Knowing he knew such history, I explained a family must war with another until only one has proven through the shedding of blood that it may be trusted by the populace to control our realm. Admon. A place feared and envied by countries over the countless Seas, a country not even those that dwell in the sky and on the glowing Moon could ever hope to acquire, let alone attack successfully.
I passed our mother’s painting room. I did not break stride. How could I? What would the purpose be of stopping there and looking in and seeing how the room still looked? My father had not sealed it; my brother had not entered it. Once, a month ago I believe, I opened the door. Peeked through the slit.
There are times I want to speak of this to my brother. Jona and my mother had more of a relationship than my mother and I did. In Admon, this was true of most families. A mother and son closer than a mother and daughter. The same with fathers and daughters. A practice to enforce providing of a different viewpoint of gender, of not limiting yourself by such trivial differences such as sexual organs. This being so, I held no compunction on looking into my mother’s former painting chamber.
Inside the room, the easel empty of the painting I had been viewing a moment before, sat my brother. His head bent toward the empty easel. A thin blade, one of his own creation, laid across his lean lap. He spoke to the nothingness.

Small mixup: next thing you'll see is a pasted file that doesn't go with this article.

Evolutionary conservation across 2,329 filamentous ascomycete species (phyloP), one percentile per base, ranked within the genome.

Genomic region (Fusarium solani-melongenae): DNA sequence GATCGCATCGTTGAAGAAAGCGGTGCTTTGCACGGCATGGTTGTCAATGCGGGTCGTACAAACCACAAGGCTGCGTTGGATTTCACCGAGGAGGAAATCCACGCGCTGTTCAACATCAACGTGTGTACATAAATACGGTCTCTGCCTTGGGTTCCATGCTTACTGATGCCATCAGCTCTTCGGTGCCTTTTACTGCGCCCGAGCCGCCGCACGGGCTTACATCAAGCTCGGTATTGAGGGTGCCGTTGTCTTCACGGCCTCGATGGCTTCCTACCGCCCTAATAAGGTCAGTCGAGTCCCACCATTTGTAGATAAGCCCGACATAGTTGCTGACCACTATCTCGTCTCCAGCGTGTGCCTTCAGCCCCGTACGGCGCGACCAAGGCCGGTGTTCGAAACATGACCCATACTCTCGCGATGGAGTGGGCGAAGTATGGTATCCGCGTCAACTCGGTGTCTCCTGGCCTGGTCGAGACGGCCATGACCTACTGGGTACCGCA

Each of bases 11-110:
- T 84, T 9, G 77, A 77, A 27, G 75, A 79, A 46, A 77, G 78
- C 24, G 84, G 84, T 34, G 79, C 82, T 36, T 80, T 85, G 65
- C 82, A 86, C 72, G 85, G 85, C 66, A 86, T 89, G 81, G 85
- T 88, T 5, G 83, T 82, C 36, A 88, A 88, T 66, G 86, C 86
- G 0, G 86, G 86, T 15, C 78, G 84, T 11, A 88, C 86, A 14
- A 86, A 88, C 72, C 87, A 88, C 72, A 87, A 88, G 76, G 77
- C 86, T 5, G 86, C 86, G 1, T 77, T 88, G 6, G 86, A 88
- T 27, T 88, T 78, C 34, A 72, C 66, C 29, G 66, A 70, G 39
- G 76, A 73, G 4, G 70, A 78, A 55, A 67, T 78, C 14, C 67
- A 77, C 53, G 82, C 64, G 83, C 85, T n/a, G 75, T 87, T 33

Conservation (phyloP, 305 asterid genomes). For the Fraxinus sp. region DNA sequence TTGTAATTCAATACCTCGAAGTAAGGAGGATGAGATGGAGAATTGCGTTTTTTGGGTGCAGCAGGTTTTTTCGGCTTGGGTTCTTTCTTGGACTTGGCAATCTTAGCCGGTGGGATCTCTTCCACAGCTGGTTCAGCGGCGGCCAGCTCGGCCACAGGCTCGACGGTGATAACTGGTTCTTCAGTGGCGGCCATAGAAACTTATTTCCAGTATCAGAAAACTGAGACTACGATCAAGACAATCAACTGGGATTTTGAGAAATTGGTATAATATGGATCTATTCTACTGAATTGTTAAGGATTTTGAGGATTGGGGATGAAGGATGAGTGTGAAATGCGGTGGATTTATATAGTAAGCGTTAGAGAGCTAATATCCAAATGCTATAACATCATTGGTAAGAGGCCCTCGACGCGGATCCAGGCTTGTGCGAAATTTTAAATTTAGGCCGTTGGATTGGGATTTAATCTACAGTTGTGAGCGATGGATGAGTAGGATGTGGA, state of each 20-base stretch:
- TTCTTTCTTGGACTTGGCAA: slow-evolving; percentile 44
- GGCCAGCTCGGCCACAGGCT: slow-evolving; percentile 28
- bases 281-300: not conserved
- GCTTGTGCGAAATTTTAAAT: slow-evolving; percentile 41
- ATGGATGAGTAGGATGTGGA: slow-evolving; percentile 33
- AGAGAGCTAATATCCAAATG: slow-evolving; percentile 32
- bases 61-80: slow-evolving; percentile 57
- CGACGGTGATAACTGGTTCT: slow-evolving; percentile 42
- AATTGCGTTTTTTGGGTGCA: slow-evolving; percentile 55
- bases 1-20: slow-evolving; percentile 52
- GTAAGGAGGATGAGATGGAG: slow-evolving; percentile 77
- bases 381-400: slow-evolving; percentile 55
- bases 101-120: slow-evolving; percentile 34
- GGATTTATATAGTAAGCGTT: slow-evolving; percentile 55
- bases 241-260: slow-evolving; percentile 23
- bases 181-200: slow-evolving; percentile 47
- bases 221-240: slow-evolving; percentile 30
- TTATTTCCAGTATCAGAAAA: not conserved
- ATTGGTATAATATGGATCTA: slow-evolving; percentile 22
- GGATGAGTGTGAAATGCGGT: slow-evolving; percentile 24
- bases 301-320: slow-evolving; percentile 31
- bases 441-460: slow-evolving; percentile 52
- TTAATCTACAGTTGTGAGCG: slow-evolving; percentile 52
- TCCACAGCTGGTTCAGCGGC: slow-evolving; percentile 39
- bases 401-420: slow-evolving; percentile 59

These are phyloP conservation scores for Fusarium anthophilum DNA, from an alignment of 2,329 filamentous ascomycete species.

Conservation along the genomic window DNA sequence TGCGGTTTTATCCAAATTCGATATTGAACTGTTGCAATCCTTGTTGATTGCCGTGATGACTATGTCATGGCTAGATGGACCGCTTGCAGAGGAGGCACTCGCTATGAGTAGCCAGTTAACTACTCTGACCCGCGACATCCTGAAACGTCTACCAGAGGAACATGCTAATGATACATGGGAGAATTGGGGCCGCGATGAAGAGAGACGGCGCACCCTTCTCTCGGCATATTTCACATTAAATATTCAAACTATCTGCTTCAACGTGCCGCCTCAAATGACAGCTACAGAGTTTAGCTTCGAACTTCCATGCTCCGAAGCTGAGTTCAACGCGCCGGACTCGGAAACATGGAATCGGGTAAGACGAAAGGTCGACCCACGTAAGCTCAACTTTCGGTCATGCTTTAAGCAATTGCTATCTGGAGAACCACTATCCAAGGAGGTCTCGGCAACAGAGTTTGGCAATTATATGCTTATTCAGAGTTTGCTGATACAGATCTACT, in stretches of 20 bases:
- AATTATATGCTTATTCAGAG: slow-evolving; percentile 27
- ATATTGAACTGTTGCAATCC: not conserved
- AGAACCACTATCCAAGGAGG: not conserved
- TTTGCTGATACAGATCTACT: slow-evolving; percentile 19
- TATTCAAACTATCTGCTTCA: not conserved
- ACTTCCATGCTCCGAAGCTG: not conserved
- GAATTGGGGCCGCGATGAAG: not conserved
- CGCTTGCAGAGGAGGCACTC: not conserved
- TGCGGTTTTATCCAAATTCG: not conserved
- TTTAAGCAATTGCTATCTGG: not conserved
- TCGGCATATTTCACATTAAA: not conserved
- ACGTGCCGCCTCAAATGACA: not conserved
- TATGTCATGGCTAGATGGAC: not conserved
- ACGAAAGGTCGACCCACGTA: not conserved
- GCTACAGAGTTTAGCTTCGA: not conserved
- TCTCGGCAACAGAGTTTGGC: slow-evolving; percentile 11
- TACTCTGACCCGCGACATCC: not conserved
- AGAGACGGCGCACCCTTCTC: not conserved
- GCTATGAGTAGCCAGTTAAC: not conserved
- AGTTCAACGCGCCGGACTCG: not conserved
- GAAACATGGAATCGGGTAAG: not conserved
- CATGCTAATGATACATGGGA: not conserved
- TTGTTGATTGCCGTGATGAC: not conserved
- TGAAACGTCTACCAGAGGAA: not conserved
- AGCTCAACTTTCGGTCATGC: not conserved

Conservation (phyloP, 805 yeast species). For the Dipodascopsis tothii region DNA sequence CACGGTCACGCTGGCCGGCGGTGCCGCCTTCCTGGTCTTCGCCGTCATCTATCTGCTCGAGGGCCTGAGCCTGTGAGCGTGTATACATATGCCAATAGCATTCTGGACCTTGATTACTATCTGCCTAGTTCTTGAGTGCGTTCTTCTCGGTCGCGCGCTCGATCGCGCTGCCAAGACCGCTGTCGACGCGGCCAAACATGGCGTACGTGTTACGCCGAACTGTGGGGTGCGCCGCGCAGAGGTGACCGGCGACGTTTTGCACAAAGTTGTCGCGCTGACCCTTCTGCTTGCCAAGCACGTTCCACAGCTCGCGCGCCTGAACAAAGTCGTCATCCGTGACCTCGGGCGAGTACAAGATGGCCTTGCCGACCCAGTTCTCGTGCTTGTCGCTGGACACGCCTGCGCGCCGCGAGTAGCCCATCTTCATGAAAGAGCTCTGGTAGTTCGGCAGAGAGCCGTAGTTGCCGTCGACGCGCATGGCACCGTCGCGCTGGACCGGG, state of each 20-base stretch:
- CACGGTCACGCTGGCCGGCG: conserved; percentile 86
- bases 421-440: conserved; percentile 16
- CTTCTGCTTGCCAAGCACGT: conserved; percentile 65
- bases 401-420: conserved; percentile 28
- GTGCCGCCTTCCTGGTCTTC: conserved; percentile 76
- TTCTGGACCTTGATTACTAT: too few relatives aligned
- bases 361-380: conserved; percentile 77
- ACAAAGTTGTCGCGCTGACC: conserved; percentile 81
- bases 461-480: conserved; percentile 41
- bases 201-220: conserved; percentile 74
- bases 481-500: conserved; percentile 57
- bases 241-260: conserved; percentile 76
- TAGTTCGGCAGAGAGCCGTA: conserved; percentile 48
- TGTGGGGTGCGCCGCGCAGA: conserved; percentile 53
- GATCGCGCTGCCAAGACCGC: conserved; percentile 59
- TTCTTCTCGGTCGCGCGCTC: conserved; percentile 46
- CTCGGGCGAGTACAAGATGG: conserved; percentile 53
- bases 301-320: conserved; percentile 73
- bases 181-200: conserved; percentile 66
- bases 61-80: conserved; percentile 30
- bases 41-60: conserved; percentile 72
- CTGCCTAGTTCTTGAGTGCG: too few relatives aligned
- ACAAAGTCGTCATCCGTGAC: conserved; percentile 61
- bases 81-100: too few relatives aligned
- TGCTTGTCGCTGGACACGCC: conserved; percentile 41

“I miss you,” he said. I edged away from the slit in the door, so were he to turn about, he would believe he had not shut the door completely, and not that I dared to eavesdrop on his conversation with the dead. “They do not listen to me. I am right. I am beyond correct in telling them all that this…this is insanity. The families fight and scuffle and trade wins and losses. No one gains from this. The populace does nothing but get conscripted into a family that offers what a peasant most desires. Why did you bring me into this madness, Mom?” He stifled a sob. “Junie is right to become the first. If war is all anyone craves, if destruction and death and blood is all anyone wants, than on our birthday, I do so hope that she kill me. That she take the blood from my body and spill it across our land. Our pitiful land.”
I shuffled away from that door. That night, we dined, just he and I. He read from one of his myriad books. I studied my meat, my stale bread. Not once had he and I ever discussed what was to occur on our seventeenth birthday. That after that, only one of us would be alive, to take our rightful place and lead our family to glory and honor and the blood of our lives to forever flow through the land of Admon.
He shut his book and raised his head, his plate of cooling food untouched, unnoticed. “I dreamt of a creature last night. Great, terrible. A leviathan of the Seas. Do you remember the boat ride we took when we were younger, to visit the Fallow Lands?”
“The creatures that leap through the water, those great beasts father called ‘whales,’ well, I dreamt of one of these creatures, these whales. It stalked me through a murky water. There weren’t any other animals in this Sea. I was terrified. I swam faster than even you can. Right before I woke up, I turned to see how close the whale was. I saw its maw opening to devour me. This hump on its back. Its fins streatched full length. The whale turned to show me its entire body. And you know what else I saw on it?”
“It wore a tutu.”
He laughed first. I detected no sarcasm in his laughter. For a moment, the tension I had noted for so long gone as I laughed along with him.